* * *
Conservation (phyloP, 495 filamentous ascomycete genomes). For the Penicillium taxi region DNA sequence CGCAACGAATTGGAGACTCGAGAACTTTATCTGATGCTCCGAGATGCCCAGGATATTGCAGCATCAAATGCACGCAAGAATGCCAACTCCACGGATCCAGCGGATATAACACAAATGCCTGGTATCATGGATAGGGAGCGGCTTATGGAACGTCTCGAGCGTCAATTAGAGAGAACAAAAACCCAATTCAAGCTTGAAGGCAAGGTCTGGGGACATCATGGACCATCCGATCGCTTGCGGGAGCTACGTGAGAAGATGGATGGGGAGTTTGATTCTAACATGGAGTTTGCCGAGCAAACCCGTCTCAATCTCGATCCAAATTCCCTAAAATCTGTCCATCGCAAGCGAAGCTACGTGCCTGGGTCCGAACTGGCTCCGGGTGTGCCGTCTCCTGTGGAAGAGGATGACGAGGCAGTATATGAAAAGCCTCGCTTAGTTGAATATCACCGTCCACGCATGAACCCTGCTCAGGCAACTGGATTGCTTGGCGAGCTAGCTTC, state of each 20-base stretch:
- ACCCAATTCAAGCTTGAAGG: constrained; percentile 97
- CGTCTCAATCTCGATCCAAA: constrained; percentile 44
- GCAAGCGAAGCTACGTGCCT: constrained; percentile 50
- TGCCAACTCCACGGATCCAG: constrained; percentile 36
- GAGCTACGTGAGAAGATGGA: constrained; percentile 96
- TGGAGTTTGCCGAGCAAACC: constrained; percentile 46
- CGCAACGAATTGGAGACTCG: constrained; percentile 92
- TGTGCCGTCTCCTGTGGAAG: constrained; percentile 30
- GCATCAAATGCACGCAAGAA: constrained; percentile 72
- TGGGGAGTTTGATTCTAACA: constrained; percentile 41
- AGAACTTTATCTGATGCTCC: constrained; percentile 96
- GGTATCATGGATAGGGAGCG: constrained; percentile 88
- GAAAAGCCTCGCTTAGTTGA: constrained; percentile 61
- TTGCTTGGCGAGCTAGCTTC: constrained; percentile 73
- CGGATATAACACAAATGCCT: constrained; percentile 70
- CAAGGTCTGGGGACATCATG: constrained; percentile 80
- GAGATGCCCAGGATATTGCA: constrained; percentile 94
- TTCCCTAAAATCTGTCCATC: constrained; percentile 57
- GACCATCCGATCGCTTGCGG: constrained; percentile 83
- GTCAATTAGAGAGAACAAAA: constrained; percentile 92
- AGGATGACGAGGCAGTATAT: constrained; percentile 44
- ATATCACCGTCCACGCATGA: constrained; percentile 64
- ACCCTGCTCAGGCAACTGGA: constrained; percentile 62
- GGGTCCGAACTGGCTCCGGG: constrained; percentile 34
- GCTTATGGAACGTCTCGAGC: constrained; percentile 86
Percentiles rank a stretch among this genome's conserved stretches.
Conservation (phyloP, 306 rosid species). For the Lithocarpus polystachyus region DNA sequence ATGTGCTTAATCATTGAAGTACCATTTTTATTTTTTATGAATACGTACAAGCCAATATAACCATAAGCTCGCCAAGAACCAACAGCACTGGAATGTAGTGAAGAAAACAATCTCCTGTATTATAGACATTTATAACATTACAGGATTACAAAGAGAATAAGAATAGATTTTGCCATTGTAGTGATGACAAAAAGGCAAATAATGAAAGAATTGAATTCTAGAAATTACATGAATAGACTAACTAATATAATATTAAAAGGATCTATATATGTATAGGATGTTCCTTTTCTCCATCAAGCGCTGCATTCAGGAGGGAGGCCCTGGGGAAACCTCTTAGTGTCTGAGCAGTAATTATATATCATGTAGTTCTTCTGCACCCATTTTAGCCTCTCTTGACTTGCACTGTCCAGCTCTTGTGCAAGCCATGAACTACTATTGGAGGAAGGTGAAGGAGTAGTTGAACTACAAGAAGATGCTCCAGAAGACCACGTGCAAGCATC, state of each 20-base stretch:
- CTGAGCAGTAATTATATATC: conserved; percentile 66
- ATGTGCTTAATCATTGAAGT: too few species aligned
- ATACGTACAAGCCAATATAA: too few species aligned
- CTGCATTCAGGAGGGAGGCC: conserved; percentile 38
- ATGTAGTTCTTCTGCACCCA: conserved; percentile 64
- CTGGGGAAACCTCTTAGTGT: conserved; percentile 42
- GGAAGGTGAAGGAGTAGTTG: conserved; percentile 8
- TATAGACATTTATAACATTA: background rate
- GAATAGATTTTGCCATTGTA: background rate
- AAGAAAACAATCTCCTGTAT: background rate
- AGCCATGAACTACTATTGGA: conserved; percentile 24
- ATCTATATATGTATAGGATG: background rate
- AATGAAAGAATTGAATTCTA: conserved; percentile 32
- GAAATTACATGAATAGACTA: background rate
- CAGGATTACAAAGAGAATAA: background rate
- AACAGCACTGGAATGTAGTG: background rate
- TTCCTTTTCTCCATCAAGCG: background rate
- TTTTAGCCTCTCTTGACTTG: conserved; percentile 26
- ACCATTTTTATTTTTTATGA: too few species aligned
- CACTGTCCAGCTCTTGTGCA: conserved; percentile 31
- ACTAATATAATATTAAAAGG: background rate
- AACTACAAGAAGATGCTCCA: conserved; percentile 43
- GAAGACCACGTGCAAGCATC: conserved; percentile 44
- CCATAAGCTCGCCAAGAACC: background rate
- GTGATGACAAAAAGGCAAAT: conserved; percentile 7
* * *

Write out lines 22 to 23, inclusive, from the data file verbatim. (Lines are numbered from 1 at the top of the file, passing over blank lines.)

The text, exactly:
- AGGATGACGAGGCAGTATAT: constrained; percentile 44
- ATATCACCGTCCACGCATGA: constrained; percentile 64